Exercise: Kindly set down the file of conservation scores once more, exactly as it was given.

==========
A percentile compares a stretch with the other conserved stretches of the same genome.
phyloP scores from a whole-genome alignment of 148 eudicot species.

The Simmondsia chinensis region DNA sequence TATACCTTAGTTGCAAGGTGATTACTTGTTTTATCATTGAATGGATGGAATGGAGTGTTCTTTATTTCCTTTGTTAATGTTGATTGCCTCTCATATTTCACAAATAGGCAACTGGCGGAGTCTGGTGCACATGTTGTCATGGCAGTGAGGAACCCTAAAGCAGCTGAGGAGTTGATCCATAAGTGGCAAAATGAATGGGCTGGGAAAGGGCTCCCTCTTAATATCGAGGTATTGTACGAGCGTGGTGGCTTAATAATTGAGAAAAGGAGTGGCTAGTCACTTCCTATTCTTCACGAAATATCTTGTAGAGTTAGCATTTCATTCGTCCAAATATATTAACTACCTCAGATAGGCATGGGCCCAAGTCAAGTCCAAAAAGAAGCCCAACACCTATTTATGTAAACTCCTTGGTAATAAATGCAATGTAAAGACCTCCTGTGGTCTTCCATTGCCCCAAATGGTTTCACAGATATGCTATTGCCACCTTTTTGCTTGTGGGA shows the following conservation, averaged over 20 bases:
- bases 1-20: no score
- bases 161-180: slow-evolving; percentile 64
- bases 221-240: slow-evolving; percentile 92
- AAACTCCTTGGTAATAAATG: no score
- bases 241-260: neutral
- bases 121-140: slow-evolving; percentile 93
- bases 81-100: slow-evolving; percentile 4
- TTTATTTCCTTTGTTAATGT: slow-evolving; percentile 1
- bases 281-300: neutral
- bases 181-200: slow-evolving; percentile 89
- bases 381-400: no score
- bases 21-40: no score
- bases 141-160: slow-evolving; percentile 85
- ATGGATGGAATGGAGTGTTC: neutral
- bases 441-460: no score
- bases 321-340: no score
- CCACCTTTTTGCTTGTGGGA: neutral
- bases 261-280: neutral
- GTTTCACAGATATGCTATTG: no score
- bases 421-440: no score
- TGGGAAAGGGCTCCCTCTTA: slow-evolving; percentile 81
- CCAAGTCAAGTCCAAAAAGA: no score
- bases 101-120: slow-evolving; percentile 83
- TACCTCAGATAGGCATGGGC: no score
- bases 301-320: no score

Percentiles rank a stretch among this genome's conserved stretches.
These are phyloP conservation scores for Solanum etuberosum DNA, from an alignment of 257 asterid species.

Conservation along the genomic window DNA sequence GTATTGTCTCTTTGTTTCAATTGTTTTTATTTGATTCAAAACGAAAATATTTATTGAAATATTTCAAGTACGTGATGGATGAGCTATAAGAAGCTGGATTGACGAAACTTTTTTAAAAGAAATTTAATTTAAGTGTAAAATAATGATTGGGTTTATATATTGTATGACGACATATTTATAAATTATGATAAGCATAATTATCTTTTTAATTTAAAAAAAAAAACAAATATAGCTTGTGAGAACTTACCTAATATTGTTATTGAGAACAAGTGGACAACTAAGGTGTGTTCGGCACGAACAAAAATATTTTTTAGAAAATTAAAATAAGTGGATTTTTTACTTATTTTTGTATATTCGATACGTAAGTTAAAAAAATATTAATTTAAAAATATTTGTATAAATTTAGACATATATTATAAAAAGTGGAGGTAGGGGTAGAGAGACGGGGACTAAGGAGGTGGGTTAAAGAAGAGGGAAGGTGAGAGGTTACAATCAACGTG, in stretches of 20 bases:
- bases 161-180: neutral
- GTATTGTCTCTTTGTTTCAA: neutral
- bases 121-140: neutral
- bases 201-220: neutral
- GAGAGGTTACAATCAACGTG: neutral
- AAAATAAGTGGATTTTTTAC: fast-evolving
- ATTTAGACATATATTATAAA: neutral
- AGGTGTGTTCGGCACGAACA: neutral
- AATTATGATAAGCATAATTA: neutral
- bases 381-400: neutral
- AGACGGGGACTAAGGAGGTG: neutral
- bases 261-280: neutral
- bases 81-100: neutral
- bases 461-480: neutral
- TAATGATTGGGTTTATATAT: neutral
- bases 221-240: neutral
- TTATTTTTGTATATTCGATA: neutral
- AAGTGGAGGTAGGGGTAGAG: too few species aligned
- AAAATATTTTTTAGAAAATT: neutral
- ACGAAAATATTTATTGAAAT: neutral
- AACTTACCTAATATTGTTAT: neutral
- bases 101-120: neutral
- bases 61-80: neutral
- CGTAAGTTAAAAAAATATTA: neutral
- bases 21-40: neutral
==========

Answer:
A percentile compares a stretch with the other conserved stretches of the same genome.
phyloP scores from a whole-genome alignment of 148 eudicot species.

The Simmondsia chinensis region DNA sequence TATACCTTAGTTGCAAGGTGATTACTTGTTTTATCATTGAATGGATGGAATGGAGTGTTCTTTATTTCCTTTGTTAATGTTGATTGCCTCTCATATTTCACAAATAGGCAACTGGCGGAGTCTGGTGCACATGTTGTCATGGCAGTGAGGAACCCTAAAGCAGCTGAGGAGTTGATCCATAAGTGGCAAAATGAATGGGCTGGGAAAGGGCTCCCTCTTAATATCGAGGTATTGTACGAGCGTGGTGGCTTAATAATTGAGAAAAGGAGTGGCTAGTCACTTCCTATTCTTCACGAAATATCTTGTAGAGTTAGCATTTCATTCGTCCAAATATATTAACTACCTCAGATAGGCATGGGCCCAAGTCAAGTCCAAAAAGAAGCCCAACACCTATTTATGTAAACTCCTTGGTAATAAATGCAATGTAAAGACCTCCTGTGGTCTTCCATTGCCCCAAATGGTTTCACAGATATGCTATTGCCACCTTTTTGCTTGTGGGA shows the following conservation, averaged over 20 bases:
- bases 1-20: no score
- bases 161-180: slow-evolving; percentile 64
- bases 221-240: slow-evolving; percentile 92
- AAACTCCTTGGTAATAAATG: no score
- bases 241-260: neutral
- bases 121-140: slow-evolving; percentile 93
- bases 81-100: slow-evolving; percentile 4
- TTTATTTCCTTTGTTAATGT: slow-evolving; percentile 1
- bases 281-300: neutral
- bases 181-200: slow-evolving; percentile 89
- bases 381-400: no score
- bases 21-40: no score
- bases 141-160: slow-evolving; percentile 85
- ATGGATGGAATGGAGTGTTC: neutral
- bases 441-460: no score
- bases 321-340: no score
- CCACCTTTTTGCTTGTGGGA: neutral
- bases 261-280: neutral
- GTTTCACAGATATGCTATTG: no score
- bases 421-440: no score
- TGGGAAAGGGCTCCCTCTTA: slow-evolving; percentile 81
- CCAAGTCAAGTCCAAAAAGA: no score
- bases 101-120: slow-evolving; percentile 83
- TACCTCAGATAGGCATGGGC: no score
- bases 301-320: no score

Percentiles rank a stretch among this genome's conserved stretches.
These are phyloP conservation scores for Solanum etuberosum DNA, from an alignment of 257 asterid species.

Conservation along the genomic window DNA sequence GTATTGTCTCTTTGTTTCAATTGTTTTTATTTGATTCAAAACGAAAATATTTATTGAAATATTTCAAGTACGTGATGGATGAGCTATAAGAAGCTGGATTGACGAAACTTTTTTAAAAGAAATTTAATTTAAGTGTAAAATAATGATTGGGTTTATATATTGTATGACGACATATTTATAAATTATGATAAGCATAATTATCTTTTTAATTTAAAAAAAAAAACAAATATAGCTTGTGAGAACTTACCTAATATTGTTATTGAGAACAAGTGGACAACTAAGGTGTGTTCGGCACGAACAAAAATATTTTTTAGAAAATTAAAATAAGTGGATTTTTTACTTATTTTTGTATATTCGATACGTAAGTTAAAAAAATATTAATTTAAAAATATTTGTATAAATTTAGACATATATTATAAAAAGTGGAGGTAGGGGTAGAGAGACGGGGACTAAGGAGGTGGGTTAAAGAAGAGGGAAGGTGAGAGGTTACAATCAACGTG, in stretches of 20 bases:
- bases 161-180: neutral
- GTATTGTCTCTTTGTTTCAA: neutral
- bases 121-140: neutral
- bases 201-220: neutral
- GAGAGGTTACAATCAACGTG: neutral
- AAAATAAGTGGATTTTTTAC: fast-evolving
- ATTTAGACATATATTATAAA: neutral
- AGGTGTGTTCGGCACGAACA: neutral
- AATTATGATAAGCATAATTA: neutral
- bases 381-400: neutral
- AGACGGGGACTAAGGAGGTG: neutral
- bases 261-280: neutral
- bases 81-100: neutral
- bases 461-480: neutral
- TAATGATTGGGTTTATATAT: neutral
- bases 221-240: neutral
- TTATTTTTGTATATTCGATA: neutral
- AAGTGGAGGTAGGGGTAGAG: too few species aligned
- AAAATATTTTTTAGAAAATT: neutral
- ACGAAAATATTTATTGAAAT: neutral
- AACTTACCTAATATTGTTAT: neutral
- bases 101-120: neutral
- bases 61-80: neutral
- CGTAAGTTAAAAAAATATTA: neutral
- bases 21-40: neutral